Jeff Horton, Northwest Mississippi Community College vice president for Administration and Finance (right) recently completed the Community College Policy Fellows Program (CPFP), a 10-month professional development program sponsored by the Mississippi Community College Board and the Alabama Community College System that focuses on four national program pillars: policy, leadership, networking, and advocacy. Horton was one of 13 Mississippi community college administrators who participated in the program. Pictured with Horton is U.S. Secretary of Education Betsy DeVos. (Photo submitted)
Northwest Mississippi Community College Vice President for Administration and Finance Jeff Horton was among several community college administrators who recently completed the Community College Policy Fellows Program (CPFP).
Administrators from 14 Alabama community colleges and 13 Mississippi community colleges participated in the program. In addition to Horton, other Mississippi community colleges represented included East Mississippi Community College, Hinds Community College, Holmes Community College, Itawamba Community College, Meridian Community College, Mississippi Delta Community College, Mississippi Gulf Coast Community College, Northeast Community College, Coahoma Community College, Pearl River Community College, and the Mississippi Community College Board.
The Community College Policy Fellows Program is a 10-month professional development program sponsored by the Mississippi Community College Board and the Alabama Community College System and directed by Tyson Elbert of AdvocacyBuild, LLC. The curriculum focuses on four national program pillars: policy, leadership, networking, and advocacy. Comparative elements of both state systems are highlighted throughout the program year as well.
“This was a really interesting program and I was happy to be a part of it. We got to talk about community college issues on the federal level, and that was a new perspective for me, to be able to see what issues are across the country and not just Mississippi,” Horton said.
The CPFP cohorts meet throughout the academic year to discuss state and national policies on education and to determine successful ways to advocate on behalf of Alabama and Mississippi college students. The fellowship program culminated in a trip to Washington D.C., for the Washington Advocacy Seminar, enabling the cohorts to meet with education policymakers.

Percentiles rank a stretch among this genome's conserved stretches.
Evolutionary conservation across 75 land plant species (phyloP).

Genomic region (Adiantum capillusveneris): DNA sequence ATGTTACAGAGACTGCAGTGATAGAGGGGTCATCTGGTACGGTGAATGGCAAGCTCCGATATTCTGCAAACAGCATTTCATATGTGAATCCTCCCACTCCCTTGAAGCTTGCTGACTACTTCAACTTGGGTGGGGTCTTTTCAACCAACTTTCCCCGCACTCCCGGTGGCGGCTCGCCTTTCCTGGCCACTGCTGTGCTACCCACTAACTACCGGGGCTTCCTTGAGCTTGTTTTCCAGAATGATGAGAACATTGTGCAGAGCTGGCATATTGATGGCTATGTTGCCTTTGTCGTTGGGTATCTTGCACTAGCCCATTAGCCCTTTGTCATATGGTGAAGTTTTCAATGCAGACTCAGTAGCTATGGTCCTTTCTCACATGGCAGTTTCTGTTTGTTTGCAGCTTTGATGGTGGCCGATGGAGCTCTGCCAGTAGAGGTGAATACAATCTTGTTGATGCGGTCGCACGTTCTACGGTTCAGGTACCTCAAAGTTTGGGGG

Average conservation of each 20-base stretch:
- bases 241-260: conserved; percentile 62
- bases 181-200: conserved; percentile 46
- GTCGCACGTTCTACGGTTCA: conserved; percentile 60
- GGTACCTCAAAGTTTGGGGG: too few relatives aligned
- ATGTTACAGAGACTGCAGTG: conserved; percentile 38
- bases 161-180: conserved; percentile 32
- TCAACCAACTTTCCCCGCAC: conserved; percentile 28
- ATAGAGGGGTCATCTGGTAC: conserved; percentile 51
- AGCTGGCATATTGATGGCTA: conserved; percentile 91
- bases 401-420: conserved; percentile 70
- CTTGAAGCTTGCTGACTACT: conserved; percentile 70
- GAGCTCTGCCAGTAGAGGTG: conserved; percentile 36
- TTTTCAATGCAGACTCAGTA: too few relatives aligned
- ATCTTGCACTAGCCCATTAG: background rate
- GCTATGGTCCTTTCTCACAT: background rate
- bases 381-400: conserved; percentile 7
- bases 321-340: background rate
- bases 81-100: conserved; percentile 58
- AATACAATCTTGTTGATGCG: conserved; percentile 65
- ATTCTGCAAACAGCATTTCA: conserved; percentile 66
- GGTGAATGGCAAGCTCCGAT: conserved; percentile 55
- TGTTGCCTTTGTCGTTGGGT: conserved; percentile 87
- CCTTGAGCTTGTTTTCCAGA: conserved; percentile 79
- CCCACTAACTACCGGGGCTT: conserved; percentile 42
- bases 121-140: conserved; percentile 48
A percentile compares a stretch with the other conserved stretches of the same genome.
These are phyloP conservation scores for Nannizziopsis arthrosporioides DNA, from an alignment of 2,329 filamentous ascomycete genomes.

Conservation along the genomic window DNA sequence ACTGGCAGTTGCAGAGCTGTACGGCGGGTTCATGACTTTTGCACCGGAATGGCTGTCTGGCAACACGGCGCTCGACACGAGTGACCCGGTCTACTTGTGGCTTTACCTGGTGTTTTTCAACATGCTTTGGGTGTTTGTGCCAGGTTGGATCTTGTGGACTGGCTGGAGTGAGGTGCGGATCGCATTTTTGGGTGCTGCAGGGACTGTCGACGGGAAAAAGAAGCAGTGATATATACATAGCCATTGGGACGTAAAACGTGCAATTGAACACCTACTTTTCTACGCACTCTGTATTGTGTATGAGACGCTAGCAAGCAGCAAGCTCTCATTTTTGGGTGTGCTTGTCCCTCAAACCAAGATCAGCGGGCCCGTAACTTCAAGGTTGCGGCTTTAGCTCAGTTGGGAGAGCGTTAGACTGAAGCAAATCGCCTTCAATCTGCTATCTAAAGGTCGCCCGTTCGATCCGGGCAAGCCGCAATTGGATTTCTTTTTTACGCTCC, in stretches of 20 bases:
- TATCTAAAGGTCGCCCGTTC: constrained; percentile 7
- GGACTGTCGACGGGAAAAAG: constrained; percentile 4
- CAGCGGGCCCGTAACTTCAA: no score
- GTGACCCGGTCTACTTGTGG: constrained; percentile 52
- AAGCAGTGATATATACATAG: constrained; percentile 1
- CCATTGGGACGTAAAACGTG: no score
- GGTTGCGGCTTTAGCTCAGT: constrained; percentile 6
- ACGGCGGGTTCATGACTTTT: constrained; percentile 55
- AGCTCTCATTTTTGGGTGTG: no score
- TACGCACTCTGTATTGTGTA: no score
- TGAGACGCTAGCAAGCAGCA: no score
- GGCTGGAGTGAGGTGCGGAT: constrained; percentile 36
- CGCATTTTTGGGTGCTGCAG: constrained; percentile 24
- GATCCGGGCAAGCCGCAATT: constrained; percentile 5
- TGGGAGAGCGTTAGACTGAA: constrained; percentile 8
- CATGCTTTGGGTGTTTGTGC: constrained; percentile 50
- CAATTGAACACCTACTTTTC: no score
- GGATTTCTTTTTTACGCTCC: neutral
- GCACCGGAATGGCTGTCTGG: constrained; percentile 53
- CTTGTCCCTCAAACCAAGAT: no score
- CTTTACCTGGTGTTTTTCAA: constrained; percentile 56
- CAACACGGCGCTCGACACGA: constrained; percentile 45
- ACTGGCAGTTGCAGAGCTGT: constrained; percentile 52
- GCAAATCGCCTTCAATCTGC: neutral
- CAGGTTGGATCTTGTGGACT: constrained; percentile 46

The 2019 Mississippi and Alabama CPFP cohorts focused on three policy issues/requests: (1) Protection of the Federal Pell Grant program, particularly max-Pell and the Pell surplus. Fellows will also request that students be able to use Pell for short-term certificate programs. (2) Second-chance Pell, specifically the passage of the REAL Act, which currently has bipartisan support. (3) New funding commitments ($150 million) for the Strengthening Community College Training Grants (SCCTG) to build on the success of the Department of Labor’s Trade Adjustment Assistance Community College and Career Training Grants (TAACCCT) program.
Horton was particularly interested in the issue of making Pell Grants available for short-term programs. “One example is Northwest’s Commercial Truck Driving program which is an eight-week program. We would like to see a Pell Grant for a program like that. I am very enthusiastic about this issue,” he said.
While in Washington, D.C., the Fellows met with every member of Mississippi and Alabama’s congressional delegations. They also visited the Association of Community College Trustees, the American Association of Community Colleges, the American Enterprise Institute, the Center for American Progress, and the Vera Institute of Justice.
“We had a warm welcome from our Mississippi delegation that included U.S. Representatives Michael Guest, Bennie Thompson and Trent Kelly and Senators Roger Wicker and Cindy Hyde-Smith. They were very welcoming and gave us a lot of their time. They were great to our group. I was so proud of them,” Horton said.
Horton recently received a letter from Sen. Wicker informing him that after their meeting, Wicker cosponsored the JOBS Act, which would expand Pell Grant eligibility to include short-term training programs.
Horton is a native of Jackson. He attended Hinds Community College and earned his Bachelor and Master in Professional Accountancy from Mississippi State University. He is a Certified Public Accountant. He and his wife, the former Dee Finch are the parents of one girl, Evie and three boys, Jake, Walter and Jack.